Sunday, January 11, 2009

continuing with the authority question

recently, i have been following a particularly interesting blog-post (go here) about biblical authority and homosexuality. in it bob cornwall quotes phyllis tickle (The Great Emergence) about the future of the church in regard to this issue. in part here’s the quote:

"To approach any of the arguments and questions surrounding homosexuality in the closing years of the twentieth century and the opening ones of the twenty-first is to approach a battle to the death. When it is all resolved -- and it most surely will be -- the Reformation's understanding of Scripture as it had been taught by Protestantism for almost five centuries will be dead."

so, will biblical authority be dead?

here is my response to the post in part:

if we were to think of sola scriptura as a sociological issue, as well as a theological one, we might be led to think that the authority of scripture brings some sort of security to one’s thought & beliefs (irrespective of whether those beliefs are true or not)... biblical authority is dead...i think it died in the ovens of auschwitz. anyway, what we see now is biblical authority by inertia, and as soon as the next generation comes on the scene all things theological will be changed. that is, sociologically speaking, biblical authority is a sunset value -- the sun is always brightest just before it sets. until then, will there be war? sadly, yes."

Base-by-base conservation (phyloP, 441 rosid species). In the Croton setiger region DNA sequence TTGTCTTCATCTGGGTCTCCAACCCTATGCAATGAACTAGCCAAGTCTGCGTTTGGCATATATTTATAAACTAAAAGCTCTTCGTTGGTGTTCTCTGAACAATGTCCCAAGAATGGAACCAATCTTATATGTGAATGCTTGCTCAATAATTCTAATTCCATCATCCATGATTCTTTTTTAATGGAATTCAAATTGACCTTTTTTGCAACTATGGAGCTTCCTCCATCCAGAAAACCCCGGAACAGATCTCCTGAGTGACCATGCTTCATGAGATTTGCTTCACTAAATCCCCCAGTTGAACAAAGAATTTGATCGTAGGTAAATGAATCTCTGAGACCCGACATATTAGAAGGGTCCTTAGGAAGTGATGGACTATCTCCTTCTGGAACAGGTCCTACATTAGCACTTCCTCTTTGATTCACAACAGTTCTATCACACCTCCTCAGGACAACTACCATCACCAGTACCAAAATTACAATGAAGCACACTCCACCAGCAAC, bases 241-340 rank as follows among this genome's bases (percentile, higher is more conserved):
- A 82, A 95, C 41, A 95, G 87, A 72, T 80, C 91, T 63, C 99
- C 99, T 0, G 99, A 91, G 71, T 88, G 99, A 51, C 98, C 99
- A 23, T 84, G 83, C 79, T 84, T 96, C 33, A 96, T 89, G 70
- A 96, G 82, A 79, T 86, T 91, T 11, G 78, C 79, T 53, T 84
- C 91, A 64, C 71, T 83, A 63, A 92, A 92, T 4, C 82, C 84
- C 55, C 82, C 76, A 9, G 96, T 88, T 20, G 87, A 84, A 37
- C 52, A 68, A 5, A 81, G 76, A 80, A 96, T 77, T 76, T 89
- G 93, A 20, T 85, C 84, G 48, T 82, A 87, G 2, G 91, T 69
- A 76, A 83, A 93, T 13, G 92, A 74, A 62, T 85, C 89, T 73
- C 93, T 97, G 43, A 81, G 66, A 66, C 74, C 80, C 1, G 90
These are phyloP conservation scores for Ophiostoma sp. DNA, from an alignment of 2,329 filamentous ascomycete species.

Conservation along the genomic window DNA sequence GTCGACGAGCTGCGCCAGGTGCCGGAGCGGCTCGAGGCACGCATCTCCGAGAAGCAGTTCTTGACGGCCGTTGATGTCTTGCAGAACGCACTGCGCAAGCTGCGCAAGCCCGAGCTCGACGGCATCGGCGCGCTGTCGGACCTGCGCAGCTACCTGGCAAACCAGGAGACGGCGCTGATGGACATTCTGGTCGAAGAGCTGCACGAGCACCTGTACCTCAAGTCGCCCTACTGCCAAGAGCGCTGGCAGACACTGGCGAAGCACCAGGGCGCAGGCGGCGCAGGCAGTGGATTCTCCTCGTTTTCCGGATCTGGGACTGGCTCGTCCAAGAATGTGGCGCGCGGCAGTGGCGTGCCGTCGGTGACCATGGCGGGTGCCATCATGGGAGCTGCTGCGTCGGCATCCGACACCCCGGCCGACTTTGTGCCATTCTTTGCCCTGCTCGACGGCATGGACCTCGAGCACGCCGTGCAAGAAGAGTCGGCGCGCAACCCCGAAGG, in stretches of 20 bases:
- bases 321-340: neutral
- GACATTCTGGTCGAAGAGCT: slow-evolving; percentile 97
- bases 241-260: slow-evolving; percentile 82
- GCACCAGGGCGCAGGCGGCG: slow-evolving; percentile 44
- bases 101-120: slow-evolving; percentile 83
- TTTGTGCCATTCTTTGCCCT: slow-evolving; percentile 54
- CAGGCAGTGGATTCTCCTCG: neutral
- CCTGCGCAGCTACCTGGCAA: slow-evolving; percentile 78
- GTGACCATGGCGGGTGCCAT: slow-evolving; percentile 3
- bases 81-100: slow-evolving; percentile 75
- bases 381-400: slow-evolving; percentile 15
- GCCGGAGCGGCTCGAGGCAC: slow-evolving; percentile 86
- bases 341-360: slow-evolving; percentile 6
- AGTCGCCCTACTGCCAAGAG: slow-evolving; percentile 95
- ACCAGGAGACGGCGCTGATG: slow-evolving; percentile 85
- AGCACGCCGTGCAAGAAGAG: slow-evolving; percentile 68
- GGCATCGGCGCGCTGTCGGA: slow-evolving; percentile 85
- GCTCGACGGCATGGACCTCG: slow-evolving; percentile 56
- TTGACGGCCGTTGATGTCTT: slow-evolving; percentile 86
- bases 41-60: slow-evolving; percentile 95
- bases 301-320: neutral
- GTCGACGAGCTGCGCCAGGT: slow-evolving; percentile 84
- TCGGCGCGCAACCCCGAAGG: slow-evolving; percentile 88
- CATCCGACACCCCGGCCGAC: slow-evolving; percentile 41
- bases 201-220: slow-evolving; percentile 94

this thinking about the future of biblical authority caused me to remember an essay in
harper's magazine entitled, fighting for the supreme court: "how right-wing judges are transforming the constitution." the author is cass sunstein, professor of law at harvard law school.

of course, one can tell even from the title that what is in view here is the u.s. constitution and not the bible. however, what struck me when i first read it -- and what caused me to remember it -- was how if one were to change a few words, one could be talking about the bible and not the u.s. constitution. here’s the first paragraph:

In the current political theater surrounding George W. Bush's judicial nominations, and the anxiety over the nomination of john G. Roberts as swing Justice Sandra Day O'Connor's successor, there is surprisingly little discussion of what is actually at stake. For, in truth, the battle over the judiciary is part of a much larger political campaign to determine not only the constitutionality of abortion and the role of religion in public life but also the very character of our Constitution, and thus our national government. Many people assume (no doubt because this is what they are told) that the meaning of the Constitution is set in stone, and that the disputes raging in the Senate and on the Sunday talk shows are between liberal judicial activists and conservative "strict constructionists" who adhere to the letter of the text. In fact, the contest is much more complicated and interesting-and, in most important respects, this conventional view of the subject is badly wrong.”

the question is, if our culture is having the same question about the origin of constitutional authority that the christian faith is having about biblical authority, then is the struggle over biblical authority really sourced beyond theology and hermeneutics? that is, is the struggle for us actually sociological and that is why, therefore, the outcome is inevitable, as helen tickle says.